Dear Brothers and Sisters, my end is nigh ... But this does not end the story.
The killing appears staged as ritual assassination, though I would rather see it as a social performance. The killer prepared himself for assassination and martyrdom, yet the fact that he felt it necessary to carry textual messages reveals that he felt the acts did not speak for themselves. Although he was born and raised in Amsterdam, Mohammed B. chose to die as a martyr to Islam and, to judge by the written texts and the mode of killing, to link himself and his act to a tradition where murder was a sacred duty and where even a kitchen knife could pass for a dagger, the only permissible weapon of ritual assassination (Buruma and Margalit 2004:69). The shots may have been necessary on city streets, but the real killing was done in a prescribed way.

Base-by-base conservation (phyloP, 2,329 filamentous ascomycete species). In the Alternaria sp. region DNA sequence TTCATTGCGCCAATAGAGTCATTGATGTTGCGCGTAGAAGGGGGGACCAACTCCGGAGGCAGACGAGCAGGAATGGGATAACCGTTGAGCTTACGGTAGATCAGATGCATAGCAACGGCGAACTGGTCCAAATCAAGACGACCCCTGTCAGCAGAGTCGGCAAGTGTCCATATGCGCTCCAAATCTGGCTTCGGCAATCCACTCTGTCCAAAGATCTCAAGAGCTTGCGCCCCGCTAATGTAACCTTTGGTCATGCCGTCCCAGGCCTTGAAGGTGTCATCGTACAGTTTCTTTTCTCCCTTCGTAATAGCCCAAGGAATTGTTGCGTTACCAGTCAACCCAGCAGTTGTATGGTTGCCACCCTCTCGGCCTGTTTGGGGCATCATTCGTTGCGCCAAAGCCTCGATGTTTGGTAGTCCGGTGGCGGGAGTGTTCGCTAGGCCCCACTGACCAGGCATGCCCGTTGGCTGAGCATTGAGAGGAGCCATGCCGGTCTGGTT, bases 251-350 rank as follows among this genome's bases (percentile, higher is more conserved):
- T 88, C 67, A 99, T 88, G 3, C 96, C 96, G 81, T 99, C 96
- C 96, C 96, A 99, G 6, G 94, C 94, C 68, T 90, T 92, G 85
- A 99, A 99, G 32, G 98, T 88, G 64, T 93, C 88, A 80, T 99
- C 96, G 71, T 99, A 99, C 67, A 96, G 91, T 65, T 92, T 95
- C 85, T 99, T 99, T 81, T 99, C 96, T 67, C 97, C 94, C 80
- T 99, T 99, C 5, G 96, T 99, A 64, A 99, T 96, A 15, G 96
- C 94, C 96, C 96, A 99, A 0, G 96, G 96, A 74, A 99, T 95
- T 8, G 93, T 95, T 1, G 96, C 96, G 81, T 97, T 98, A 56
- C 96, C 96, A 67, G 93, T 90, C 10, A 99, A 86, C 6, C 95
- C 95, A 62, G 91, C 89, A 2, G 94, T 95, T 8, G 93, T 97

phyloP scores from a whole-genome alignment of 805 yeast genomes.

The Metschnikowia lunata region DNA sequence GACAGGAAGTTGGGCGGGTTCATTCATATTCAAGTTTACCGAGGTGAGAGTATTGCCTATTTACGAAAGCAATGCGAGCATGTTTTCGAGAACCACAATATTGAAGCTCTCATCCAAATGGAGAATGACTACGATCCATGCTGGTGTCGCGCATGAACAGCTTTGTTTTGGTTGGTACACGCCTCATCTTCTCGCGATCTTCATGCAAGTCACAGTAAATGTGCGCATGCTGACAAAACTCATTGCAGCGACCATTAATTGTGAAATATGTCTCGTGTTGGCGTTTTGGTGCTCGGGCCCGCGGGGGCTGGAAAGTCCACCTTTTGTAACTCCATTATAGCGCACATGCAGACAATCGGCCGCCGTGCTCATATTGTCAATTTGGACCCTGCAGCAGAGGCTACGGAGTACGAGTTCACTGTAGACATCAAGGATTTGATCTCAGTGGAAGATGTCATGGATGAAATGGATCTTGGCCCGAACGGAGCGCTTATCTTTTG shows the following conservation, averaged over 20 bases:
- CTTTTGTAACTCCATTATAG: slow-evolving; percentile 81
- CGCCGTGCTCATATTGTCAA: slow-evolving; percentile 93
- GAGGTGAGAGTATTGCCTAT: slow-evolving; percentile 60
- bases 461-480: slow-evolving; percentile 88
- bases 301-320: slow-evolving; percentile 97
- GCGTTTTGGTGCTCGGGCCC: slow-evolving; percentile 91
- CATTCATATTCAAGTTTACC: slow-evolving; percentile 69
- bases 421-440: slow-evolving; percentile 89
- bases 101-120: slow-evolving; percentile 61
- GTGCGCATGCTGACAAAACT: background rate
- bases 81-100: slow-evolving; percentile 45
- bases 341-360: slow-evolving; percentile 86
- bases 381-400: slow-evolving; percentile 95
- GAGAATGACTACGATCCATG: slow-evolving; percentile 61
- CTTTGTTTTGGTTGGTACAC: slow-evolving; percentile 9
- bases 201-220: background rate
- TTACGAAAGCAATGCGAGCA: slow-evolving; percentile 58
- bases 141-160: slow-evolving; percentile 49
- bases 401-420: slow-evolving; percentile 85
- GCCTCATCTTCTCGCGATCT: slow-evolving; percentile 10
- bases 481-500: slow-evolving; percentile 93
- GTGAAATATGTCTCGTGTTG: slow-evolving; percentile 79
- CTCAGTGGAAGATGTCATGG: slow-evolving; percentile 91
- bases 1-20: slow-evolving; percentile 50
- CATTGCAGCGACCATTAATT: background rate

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Meet the Author
Ron Eyerman is Professor of Sociology and Co-Director of the Center for Cultural Sociology at Yale University. He is the author of Cultural Trauma: Slavery and the Formation of African American Identity and Between Culture and Politics: Intellectuals in Modern Society; a co-author of Music and Social Movements: Mobilizing Traditions in the Twentieth Century; and a co-editor of Myth, Meaning, and Performance: Toward a New Cultural Sociology of the Arts.